The Chronicle of Higher Education reported in its Nov. 30 issue
that Associate Justice Clarence Thomas of the United States Supreme Court
blasted contemporary law schools for what he perceived to be their
deviation from traditional legal curriculum, moving toward social science
and critical theory.

According to the Chronicle, in a speech at Samford University,
Thomas said, "The Federalist Papers would never have made
publication in a modern law review.

"[O]ne's political and social agenda matter more than reason and

Thomas gave credit to his law clerks for supplying him with the inside
information as to the plight of contemporary legal education. Thomas cited
courses like "Cinematic Images of Lawyers and the Law" and "Thinking About
Thinking" as examples of legal education's wrong turn at some of the
country's top schools.

First, relying upon one's law clerks to assess the current disposition
legal study and to critique the merits of its curriculum is itself highly
suspect. Supreme Court law clerks are infamous for their rather skewed
perception of reality. If we didn't take their opinions with a grain of
salt, anyone who read The Brethren (by Bob Woodward) would think
that the entire burden of dispensing justice in this country lay in the
hands of the over-worked, super-brilliant, and obviously narcissistic
Supreme Court law clerks.

Second, surely Justice Thomas could have presented better examples to
advance his argument. "Thinking about Thinking" from its title would seem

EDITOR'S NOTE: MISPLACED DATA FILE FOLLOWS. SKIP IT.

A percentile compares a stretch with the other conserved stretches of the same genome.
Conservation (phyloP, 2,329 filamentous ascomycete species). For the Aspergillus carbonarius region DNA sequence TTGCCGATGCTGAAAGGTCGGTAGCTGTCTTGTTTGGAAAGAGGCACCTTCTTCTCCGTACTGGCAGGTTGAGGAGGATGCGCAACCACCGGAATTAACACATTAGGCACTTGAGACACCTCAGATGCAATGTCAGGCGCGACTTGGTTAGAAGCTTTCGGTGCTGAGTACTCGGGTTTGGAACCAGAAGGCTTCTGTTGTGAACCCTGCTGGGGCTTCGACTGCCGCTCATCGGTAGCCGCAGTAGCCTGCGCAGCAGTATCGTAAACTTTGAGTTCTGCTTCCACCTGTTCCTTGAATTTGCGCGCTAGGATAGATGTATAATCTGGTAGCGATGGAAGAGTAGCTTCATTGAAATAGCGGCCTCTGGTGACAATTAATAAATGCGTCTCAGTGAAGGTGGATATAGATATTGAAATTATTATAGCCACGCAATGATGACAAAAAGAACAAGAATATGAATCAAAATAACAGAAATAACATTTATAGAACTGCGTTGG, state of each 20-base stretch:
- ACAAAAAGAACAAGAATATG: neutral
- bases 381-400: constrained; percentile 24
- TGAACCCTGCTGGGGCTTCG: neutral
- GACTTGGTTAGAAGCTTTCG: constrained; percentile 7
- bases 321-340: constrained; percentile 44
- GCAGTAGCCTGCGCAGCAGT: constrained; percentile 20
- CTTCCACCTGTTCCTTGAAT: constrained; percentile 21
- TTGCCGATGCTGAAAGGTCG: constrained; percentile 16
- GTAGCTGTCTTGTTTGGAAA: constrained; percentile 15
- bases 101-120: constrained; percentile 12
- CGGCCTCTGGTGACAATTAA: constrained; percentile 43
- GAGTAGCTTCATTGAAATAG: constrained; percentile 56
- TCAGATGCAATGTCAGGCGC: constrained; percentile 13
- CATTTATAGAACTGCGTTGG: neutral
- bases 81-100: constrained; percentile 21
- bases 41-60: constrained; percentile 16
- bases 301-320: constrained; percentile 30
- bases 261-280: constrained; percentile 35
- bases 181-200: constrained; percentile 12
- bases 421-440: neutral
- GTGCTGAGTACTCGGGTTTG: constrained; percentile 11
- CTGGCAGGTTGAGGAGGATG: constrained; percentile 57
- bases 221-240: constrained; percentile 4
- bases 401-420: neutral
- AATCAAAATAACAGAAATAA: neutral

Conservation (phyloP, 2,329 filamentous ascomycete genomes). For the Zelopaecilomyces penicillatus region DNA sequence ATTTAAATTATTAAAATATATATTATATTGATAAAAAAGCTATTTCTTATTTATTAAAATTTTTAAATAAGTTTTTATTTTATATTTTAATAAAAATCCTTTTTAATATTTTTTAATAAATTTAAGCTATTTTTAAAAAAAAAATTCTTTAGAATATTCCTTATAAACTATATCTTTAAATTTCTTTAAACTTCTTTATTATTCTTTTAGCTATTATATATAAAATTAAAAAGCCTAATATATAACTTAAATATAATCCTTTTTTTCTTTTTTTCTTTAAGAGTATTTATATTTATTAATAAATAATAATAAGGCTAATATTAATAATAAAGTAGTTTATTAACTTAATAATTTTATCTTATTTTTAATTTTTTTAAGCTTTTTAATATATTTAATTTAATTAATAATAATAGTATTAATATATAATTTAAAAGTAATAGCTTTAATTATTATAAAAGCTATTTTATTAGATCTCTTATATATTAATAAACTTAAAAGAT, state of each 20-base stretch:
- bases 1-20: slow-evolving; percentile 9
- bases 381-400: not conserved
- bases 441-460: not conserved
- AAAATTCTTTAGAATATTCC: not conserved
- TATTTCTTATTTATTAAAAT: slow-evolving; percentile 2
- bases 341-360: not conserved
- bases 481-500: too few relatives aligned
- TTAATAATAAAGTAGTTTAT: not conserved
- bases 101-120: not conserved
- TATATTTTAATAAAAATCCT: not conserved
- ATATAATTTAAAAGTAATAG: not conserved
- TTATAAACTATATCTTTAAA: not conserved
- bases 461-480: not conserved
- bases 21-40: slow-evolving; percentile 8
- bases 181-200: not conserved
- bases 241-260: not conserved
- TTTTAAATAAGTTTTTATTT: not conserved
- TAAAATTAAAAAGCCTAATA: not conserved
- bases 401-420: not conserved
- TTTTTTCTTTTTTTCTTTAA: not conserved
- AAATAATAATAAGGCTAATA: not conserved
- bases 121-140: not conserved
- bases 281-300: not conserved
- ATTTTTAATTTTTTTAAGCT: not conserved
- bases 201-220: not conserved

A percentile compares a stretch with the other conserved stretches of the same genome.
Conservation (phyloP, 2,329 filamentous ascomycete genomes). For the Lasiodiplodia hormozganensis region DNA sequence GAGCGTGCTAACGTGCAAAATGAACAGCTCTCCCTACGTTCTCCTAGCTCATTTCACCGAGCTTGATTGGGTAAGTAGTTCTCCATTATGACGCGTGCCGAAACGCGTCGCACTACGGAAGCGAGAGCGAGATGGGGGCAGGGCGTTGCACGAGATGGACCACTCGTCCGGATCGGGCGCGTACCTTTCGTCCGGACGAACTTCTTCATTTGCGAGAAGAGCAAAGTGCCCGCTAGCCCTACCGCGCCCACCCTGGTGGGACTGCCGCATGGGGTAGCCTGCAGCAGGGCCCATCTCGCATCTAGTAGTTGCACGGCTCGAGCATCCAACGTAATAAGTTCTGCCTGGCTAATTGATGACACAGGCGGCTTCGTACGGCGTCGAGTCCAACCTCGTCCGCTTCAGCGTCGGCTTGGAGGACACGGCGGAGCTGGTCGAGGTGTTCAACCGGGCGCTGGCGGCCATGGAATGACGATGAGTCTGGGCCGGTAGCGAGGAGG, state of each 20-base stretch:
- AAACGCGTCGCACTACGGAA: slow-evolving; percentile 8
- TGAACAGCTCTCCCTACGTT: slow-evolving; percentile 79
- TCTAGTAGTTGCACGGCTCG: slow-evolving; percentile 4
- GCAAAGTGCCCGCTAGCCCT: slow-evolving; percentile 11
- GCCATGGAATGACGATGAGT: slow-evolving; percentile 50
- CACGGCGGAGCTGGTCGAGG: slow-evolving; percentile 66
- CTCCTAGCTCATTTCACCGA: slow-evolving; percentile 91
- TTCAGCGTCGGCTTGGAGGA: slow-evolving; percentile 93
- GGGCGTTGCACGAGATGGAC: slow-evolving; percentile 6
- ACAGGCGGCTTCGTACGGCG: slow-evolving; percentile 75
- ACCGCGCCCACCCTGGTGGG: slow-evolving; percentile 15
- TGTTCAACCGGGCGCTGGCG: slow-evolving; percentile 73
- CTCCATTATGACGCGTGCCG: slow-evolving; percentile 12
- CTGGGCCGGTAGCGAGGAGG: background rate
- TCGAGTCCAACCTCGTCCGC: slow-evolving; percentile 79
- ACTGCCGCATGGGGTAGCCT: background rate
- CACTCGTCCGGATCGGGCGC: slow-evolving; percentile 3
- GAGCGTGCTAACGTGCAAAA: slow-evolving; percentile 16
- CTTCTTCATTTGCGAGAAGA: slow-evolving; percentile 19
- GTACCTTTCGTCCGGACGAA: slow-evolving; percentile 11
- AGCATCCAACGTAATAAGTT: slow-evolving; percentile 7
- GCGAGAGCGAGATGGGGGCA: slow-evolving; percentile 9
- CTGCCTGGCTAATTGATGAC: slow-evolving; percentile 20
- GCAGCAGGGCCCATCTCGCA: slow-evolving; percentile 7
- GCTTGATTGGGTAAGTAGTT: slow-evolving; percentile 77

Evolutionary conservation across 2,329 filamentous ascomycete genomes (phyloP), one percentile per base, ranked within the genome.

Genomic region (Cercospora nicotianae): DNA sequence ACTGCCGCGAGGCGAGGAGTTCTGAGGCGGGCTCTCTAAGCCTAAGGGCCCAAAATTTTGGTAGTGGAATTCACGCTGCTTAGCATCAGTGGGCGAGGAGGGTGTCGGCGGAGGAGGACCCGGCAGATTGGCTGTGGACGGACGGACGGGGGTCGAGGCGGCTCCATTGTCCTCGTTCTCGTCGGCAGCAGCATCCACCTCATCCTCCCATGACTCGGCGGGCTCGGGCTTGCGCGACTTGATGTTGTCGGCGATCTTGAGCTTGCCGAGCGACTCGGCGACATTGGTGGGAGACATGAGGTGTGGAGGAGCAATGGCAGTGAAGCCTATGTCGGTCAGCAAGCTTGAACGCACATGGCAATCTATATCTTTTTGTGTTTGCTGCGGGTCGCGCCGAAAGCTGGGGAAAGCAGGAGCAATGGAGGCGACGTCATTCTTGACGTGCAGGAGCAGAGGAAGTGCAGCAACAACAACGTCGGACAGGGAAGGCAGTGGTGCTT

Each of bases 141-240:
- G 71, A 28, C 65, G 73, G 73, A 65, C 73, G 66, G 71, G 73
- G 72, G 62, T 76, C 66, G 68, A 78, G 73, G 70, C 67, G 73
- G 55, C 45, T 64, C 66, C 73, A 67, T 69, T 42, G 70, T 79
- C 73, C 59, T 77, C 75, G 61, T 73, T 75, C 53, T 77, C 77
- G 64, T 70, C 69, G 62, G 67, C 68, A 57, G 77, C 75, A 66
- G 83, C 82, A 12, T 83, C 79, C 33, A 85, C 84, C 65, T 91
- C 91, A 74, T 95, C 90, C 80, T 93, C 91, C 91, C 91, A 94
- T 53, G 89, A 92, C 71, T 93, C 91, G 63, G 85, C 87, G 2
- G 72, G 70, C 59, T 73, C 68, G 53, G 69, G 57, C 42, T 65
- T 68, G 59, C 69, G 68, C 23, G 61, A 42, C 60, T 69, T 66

to connote a course grounded in logic. It would be rather shocking if a
course like this did not incorporate the basic principles of jurisprudence.
"Cinematic Images of Lawyers and the Law" would probably help budding
lawyers understand the media perception of the profession their about to
enter. How can one understand fully understand their profession without
knowing context.

Rifle through the pages of the University of Tennessee Graduate School
Catalog (pp. 118-119) and read for yourself the curriculum that Thomas
purports to be devoid of legal practicality, advancing some social agenda.
Courses like Torts, Criminal Procedure, Constitutional Law, and Tax Theory
line the pages. There is nothing that Thomas would find too objectionable.
This may be the University of Tennessee School of Law curriculum, but core
classes such as the ones taught at Tennessee are taught everywhere. To be
sure, there are several schools that offer courses like the ones cited by
Thomas, but have they no legal purpose?

Thomas' claim that the The Federalist Papers would not be published
today is also a specious argument when you consider the two contrasting
political climates of today and the late-eighteenth century. And even if
we were to accept Thomas' implication that contemporary law schools are
becoming too political, it would seem an ideal environment for publication
of the those papers.

Thomas' remarks are puzzling considering the prevailing assessment of the
state of contemporary legal studies. One would be hard-pressed to find
something as extreme as the examples cited by Thomas, examples that
themselves seem to be less than invidious to practical legal scholarship at
any institution.